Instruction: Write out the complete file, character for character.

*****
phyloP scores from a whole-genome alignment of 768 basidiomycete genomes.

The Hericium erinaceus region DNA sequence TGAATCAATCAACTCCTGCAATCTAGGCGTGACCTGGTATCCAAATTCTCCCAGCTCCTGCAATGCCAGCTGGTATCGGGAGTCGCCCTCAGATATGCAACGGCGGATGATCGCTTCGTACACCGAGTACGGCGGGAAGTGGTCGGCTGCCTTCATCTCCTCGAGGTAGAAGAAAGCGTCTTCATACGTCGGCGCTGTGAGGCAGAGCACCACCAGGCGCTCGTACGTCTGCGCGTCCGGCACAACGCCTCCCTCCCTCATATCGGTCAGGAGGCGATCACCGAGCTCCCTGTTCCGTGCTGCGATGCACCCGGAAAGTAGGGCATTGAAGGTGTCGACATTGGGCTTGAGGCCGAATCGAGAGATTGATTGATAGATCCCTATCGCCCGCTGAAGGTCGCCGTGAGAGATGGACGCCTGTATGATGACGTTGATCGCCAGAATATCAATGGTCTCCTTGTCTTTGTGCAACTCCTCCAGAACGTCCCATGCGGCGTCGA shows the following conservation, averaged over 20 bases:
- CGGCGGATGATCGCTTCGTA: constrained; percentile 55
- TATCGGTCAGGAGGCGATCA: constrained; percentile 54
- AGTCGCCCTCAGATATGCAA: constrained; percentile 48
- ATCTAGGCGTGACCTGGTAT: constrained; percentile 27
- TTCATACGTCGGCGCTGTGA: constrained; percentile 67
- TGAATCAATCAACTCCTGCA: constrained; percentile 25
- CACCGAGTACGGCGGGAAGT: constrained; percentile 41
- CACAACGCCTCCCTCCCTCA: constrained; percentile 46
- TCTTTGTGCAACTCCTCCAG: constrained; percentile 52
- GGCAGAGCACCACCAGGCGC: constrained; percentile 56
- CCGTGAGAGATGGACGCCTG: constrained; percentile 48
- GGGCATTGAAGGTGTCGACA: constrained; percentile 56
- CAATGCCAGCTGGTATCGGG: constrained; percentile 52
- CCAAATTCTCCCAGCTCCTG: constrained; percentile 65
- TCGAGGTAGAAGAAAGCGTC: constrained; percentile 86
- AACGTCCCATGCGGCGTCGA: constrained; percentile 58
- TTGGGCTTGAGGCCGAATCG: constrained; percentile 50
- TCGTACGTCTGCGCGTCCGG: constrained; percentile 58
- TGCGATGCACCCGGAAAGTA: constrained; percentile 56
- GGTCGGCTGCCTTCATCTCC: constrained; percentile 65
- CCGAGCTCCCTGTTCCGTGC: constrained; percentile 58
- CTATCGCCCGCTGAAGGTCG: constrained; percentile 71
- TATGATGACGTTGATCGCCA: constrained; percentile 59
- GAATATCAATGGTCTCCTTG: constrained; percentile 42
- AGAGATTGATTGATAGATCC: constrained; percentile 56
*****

phyloP scores from a whole-genome alignment of 768 basidiomycete genomes.

The Hericium erinaceus region DNA sequence TGAATCAATCAACTCCTGCAATCTAGGCGTGACCTGGTATCCAAATTCTCCCAGCTCCTGCAATGCCAGCTGGTATCGGGAGTCGCCCTCAGATATGCAACGGCGGATGATCGCTTCGTACACCGAGTACGGCGGGAAGTGGTCGGCTGCCTTCATCTCCTCGAGGTAGAAGAAAGCGTCTTCATACGTCGGCGCTGTGAGGCAGAGCACCACCAGGCGCTCGTACGTCTGCGCGTCCGGCACAACGCCTCCCTCCCTCATATCGGTCAGGAGGCGATCACCGAGCTCCCTGTTCCGTGCTGCGATGCACCCGGAAAGTAGGGCATTGAAGGTGTCGACATTGGGCTTGAGGCCGAATCGAGAGATTGATTGATAGATCCCTATCGCCCGCTGAAGGTCGCCGTGAGAGATGGACGCCTGTATGATGACGTTGATCGCCAGAATATCAATGGTCTCCTTGTCTTTGTGCAACTCCTCCAGAACGTCCCATGCGGCGTCGA shows the following conservation, averaged over 20 bases:
- CGGCGGATGATCGCTTCGTA: constrained; percentile 55
- TATCGGTCAGGAGGCGATCA: constrained; percentile 54
- AGTCGCCCTCAGATATGCAA: constrained; percentile 48
- ATCTAGGCGTGACCTGGTAT: constrained; percentile 27
- TTCATACGTCGGCGCTGTGA: constrained; percentile 67
- TGAATCAATCAACTCCTGCA: constrained; percentile 25
- CACCGAGTACGGCGGGAAGT: constrained; percentile 41
- CACAACGCCTCCCTCCCTCA: constrained; percentile 46
- TCTTTGTGCAACTCCTCCAG: constrained; percentile 52
- GGCAGAGCACCACCAGGCGC: constrained; percentile 56
- CCGTGAGAGATGGACGCCTG: constrained; percentile 48
- GGGCATTGAAGGTGTCGACA: constrained; percentile 56
- CAATGCCAGCTGGTATCGGG: constrained; percentile 52
- CCAAATTCTCCCAGCTCCTG: constrained; percentile 65
- TCGAGGTAGAAGAAAGCGTC: constrained; percentile 86
- AACGTCCCATGCGGCGTCGA: constrained; percentile 58
- TTGGGCTTGAGGCCGAATCG: constrained; percentile 50
- TCGTACGTCTGCGCGTCCGG: constrained; percentile 58
- TGCGATGCACCCGGAAAGTA: constrained; percentile 56
- GGTCGGCTGCCTTCATCTCC: constrained; percentile 65
- CCGAGCTCCCTGTTCCGTGC: constrained; percentile 58
- CTATCGCCCGCTGAAGGTCG: constrained; percentile 71
- TATGATGACGTTGATCGCCA: constrained; percentile 59
- GAATATCAATGGTCTCCTTG: constrained; percentile 42
- AGAGATTGATTGATAGATCC: constrained; percentile 56